The initial opening up of China offered a golden opportunity for imperialist exploitation. However, with time foreign monopolies grew increasingly frustrated by the market restrictions maintained by the CPC as well as the increased competition from domestic capitalist firms. The steep worsening of relations between China and the U.S. is fundamentally caused by the inherent limits China’s social regime imposes on imperialist finance capital. It is this international contradiction, and the incapacity of the Stalinist regime to solve it, which is at the root of increased polarizations in China today.

Inside China itself, the domestic capitalist class has grown enormously. This class is under CPC political control, but it is in its interest to break this stranglehold. More than that, the capitalist class in China ultimately seeks to overthrow the entire social regime and establish its own dominance through the final liquidation of the 1949 Revolution. The Chinese working class for its part has also grown enormously in strength. However, the economic and social gains it has made are threatened by counterrevolution and the aggressive moves of imperialist finance capital. Its objective interest is to sweep away the CPC dictatorship in order to strengthen the hold of the state over the economy and reorient the PRC towards the struggle for international socialist revolution.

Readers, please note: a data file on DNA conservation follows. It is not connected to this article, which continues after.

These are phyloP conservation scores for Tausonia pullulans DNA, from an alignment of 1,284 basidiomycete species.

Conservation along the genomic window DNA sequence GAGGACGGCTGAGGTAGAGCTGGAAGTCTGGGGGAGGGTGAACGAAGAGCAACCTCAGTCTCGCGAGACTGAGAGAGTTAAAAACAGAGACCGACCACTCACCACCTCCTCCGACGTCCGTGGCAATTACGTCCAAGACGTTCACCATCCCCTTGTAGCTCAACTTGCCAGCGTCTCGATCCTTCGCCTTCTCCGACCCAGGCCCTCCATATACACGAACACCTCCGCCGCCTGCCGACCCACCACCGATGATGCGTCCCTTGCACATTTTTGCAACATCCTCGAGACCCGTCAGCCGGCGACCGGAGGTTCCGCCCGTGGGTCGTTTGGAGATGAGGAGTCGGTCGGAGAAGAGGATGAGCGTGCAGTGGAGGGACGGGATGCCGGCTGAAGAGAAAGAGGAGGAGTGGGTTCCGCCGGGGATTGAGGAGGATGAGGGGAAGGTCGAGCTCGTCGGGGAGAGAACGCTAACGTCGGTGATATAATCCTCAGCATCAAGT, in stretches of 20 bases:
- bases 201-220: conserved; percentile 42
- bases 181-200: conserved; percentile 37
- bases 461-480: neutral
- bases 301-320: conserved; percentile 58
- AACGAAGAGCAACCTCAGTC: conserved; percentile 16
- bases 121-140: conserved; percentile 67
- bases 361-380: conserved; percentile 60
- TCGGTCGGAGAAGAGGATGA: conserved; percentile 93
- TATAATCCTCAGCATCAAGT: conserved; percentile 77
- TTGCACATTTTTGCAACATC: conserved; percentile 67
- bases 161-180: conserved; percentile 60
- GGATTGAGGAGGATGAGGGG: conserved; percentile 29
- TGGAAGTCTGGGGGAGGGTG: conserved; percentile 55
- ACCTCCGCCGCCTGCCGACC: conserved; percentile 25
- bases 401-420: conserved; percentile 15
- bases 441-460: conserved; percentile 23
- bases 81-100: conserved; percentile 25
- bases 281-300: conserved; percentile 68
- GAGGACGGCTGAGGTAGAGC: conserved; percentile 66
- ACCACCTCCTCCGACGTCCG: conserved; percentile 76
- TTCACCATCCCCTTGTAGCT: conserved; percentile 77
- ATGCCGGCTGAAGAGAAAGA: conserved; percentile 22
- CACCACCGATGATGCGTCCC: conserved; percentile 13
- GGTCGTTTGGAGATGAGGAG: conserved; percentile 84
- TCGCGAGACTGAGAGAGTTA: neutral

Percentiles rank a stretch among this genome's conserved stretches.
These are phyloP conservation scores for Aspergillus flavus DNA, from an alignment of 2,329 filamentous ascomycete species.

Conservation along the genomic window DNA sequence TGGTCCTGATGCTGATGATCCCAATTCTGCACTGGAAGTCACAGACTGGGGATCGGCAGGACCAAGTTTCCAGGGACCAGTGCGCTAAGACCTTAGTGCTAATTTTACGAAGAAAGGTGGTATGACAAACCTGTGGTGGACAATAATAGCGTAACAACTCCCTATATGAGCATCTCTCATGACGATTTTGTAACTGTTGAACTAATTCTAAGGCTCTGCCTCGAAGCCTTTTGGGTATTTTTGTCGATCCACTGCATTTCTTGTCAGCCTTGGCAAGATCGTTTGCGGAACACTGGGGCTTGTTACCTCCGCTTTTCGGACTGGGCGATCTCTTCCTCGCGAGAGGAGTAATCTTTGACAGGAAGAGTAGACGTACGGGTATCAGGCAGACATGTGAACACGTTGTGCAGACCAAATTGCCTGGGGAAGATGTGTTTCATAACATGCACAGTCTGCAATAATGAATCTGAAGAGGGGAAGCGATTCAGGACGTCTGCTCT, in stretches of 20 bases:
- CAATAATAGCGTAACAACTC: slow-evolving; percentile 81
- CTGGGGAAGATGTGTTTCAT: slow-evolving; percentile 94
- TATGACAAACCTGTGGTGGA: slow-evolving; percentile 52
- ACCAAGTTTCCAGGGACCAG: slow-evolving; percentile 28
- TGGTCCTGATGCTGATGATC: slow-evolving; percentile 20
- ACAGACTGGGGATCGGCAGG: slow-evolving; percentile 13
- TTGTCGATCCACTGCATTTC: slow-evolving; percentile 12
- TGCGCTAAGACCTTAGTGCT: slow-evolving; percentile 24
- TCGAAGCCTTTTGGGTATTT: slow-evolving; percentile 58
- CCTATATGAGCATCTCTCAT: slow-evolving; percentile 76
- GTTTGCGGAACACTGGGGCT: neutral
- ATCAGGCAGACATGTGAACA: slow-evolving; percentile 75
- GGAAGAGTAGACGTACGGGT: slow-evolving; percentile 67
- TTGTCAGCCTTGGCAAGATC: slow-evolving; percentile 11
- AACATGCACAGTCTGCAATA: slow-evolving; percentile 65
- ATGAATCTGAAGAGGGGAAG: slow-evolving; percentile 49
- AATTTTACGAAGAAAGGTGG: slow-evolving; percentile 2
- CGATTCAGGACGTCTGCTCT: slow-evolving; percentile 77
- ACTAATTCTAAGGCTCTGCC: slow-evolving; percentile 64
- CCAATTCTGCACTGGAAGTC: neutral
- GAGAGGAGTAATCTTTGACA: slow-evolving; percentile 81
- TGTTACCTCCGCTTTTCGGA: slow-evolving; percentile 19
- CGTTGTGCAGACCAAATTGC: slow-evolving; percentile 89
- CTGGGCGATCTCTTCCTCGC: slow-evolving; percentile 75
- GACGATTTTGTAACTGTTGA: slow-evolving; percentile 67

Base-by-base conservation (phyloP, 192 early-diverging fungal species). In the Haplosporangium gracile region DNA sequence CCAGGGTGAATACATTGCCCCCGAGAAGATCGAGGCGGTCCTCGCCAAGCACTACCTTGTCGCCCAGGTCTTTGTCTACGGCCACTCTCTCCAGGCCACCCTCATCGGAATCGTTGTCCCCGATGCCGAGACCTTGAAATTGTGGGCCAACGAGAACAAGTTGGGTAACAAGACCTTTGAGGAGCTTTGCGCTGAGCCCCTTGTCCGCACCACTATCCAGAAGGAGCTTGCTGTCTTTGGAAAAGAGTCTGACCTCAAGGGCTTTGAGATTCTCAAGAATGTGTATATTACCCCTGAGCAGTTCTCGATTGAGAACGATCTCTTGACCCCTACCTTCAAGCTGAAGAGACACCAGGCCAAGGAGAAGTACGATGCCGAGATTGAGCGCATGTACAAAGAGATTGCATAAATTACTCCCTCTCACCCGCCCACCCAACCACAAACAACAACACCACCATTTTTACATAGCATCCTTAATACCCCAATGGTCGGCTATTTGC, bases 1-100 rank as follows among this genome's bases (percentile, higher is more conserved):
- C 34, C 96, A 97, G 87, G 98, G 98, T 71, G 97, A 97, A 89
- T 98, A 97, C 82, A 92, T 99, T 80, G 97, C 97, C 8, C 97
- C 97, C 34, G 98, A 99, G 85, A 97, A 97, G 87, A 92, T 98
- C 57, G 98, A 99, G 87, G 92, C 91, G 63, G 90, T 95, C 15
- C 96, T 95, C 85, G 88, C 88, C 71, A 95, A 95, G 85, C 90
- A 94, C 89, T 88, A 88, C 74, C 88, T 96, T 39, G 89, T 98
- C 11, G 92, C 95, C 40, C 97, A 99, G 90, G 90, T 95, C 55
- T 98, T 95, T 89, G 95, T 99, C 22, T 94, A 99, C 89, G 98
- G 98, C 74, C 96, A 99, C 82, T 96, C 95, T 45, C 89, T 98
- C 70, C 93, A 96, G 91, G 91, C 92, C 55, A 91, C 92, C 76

The two fundamental poles in Chinese society are the working class and foreign imperialism. Balancing between these two poles we find the Stalinist bureaucracy, which plays a bonapartist role based on maintaining an iron grip on society through the state apparatus. The imperialists are exerting more and more economic, military and political pressure, in turn exacerbating the gigantic contradictions within China which have grown to extreme levels. In response to this increased pressure, the CPC regime has further increased the centralization of power and has turned towards heightened nationalism.